Joe Mitchell, Alabama Democrat, Sends Email Blasting Constituent's 'Slave-Holding, Murdering' Kin

Constituent Slams Lawmaker's 'Racist' Email

Alabama State Rep. Joe Mitchell (D-Mobile) raised eyebrows on Wednesday after a local blog picked up an email he had sent to a constituent blasting the man's "slave-holding, murdering, baby-raping, incestuous" ancestors.

The Alabama conservative blog Yellow Hammer Politics reported that Mitchell, who is black, sent the racially charged email to Alabama resident Eddie Maxwell in January in response to a mass letter Maxwell sent to state legislators demanding they “not violate [their] oath of office by introducing additional gun control bills or by allowing those already enacted to remain in the body of our laws.”

Roughly one hour later, Mitchell responded to Maxwell with the following email:

Hey man. You have used the word ‘except’ when I think you mean somethin’ else.

Hey man. Your folk never used all this sheit [sic] to protect my folk from your slave-holding, murdering, adulterous, baby-raping, incestuous, snaggle-toothed, backward-a**ed, inbreed [sic], imported criminal-minded kin folk. You can keep sending me stuff like you have however because it helps me explain to my constituents why they should protect that 2nd amendment thing AFTER we finish stocking up on spare parts, munitions and the like.
Bring it. As one of my friends in the Alabama Senate suggested – “BRING IT!!!!”

JOSEPHm, a prepper (’70-’13)

Mobile County

Click over to Yellow Hammer Politics for a full transcript of the exchange, or read a PDF of the emails here via Fox 10.

Maxwell responded two weeks later on Feb. 11 and told Mitchell his email was “not the type of reply I expect to receive from a state legislator,” calling Mitchell’s words “especially offensive.” He criticized other members of the Alabama legislature -- who were included as recipients on the full correspondence -- for not speaking out against Mitchell’s email.

“The lack of response to your racist comments from your fellow members speaks volumes about the state of our legislature as a whole,” Maxwell wrote.

Maxwell’s second email prompted Rep. Patricia Todd (D-Birmingham) to condemn Mitchell’s remarks, writing to Maxwell that she was “saddened by the tone of my colleague's email.”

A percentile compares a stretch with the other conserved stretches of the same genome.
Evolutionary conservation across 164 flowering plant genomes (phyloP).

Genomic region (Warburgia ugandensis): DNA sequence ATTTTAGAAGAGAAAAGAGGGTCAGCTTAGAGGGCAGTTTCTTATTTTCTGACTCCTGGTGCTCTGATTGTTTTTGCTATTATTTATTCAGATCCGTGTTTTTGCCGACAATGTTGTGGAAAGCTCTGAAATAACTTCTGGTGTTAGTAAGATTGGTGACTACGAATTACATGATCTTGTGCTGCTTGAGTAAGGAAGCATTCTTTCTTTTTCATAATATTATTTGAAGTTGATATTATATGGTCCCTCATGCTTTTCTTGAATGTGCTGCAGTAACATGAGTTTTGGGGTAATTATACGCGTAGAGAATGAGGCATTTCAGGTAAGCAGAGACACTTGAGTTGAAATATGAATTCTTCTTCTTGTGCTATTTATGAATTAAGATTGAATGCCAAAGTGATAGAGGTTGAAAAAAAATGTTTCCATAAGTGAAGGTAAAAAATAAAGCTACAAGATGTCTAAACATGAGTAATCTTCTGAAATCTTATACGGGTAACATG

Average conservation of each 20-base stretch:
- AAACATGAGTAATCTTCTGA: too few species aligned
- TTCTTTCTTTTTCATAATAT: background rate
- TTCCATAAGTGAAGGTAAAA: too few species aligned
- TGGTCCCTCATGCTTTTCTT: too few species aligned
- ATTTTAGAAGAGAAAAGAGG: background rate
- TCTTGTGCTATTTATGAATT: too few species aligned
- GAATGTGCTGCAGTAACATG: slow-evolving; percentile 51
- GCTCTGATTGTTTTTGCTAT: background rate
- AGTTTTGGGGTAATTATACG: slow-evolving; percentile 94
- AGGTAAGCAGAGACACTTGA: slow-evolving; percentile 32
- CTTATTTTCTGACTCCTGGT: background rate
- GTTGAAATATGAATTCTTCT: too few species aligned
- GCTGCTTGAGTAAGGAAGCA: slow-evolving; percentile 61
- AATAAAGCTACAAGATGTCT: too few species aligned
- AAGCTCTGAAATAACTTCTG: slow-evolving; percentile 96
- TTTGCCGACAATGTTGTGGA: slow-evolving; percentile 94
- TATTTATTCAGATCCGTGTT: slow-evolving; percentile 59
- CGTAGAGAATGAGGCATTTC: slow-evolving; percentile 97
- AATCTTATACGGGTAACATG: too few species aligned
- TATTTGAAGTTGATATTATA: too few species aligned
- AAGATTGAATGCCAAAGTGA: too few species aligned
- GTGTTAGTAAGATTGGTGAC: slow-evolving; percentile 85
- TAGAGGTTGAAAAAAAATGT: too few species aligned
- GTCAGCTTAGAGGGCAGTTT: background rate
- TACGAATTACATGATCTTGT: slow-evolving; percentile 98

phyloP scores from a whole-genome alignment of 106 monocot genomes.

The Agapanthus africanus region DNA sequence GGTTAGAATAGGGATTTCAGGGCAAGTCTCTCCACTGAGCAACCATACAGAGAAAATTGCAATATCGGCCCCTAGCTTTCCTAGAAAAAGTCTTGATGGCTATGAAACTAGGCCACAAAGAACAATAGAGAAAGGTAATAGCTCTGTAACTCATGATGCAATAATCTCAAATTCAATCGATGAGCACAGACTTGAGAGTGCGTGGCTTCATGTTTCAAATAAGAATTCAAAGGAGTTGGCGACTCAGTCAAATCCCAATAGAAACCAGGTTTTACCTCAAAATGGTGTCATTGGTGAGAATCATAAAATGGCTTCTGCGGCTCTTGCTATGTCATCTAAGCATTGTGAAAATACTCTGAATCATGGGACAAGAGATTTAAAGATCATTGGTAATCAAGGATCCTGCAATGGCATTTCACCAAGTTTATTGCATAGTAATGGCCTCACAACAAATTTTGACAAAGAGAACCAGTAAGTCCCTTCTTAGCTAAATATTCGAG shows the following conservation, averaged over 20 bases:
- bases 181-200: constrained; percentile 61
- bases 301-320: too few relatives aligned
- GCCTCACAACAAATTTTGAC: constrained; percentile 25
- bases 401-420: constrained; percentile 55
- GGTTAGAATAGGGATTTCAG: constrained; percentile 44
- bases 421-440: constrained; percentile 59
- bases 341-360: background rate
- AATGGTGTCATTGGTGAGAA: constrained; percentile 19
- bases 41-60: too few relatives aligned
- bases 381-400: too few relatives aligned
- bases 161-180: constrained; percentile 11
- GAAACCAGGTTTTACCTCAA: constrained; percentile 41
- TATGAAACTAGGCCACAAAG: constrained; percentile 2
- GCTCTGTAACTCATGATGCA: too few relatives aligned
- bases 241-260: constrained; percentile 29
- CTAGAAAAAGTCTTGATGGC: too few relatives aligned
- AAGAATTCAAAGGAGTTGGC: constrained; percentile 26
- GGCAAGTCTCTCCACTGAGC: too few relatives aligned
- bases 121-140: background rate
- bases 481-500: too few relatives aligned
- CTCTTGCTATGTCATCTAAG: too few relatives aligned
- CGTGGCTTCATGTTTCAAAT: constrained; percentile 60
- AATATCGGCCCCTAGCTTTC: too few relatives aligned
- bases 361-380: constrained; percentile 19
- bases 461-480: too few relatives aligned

Two days later, Mitchell again emailed Maxwell, but offered no apology or acknowledgement of his previous comments.

“Eddie, a person without the power to exercise a threat cannot be a racist because he or she will be eliminated,” Mitchell wrote in the email. “A person who can, by merely stepping back on the sidewalk’ ore [sic] being quiet can support racism and benefit from the ‘first hired,’ affirmative action, preferential treatment fostered by systemic racism and bigotry.”

“It is unlikely that I, through sharing my many experiences on the receiving end, will convince you of your errors,” Mitchell added. “For that matter, you will never convince me that our discomforts were comparable. Let the next generations resolve this continuing story.”

He signed the exchange, “Lock and load. jmitchell.”

Mitchell, who has been a member of the Alabama legislature since 1994, contends the emails were merely intended to explain to Maxwell that African Americans have a different understanding of the state constitution, telling the Associated Press that black residents have been disenfranchised by Alabama's constitution in the past, whereas white residents like Maxwell have not.

Maxwell told that he hopes the state’s legislative leaders take disciplinary action against Mitchell for his comments.

“I think [Mitchell] needs to be called in to face his actions,” Maxwell said. “I think he at least needs to be questioned about it.”

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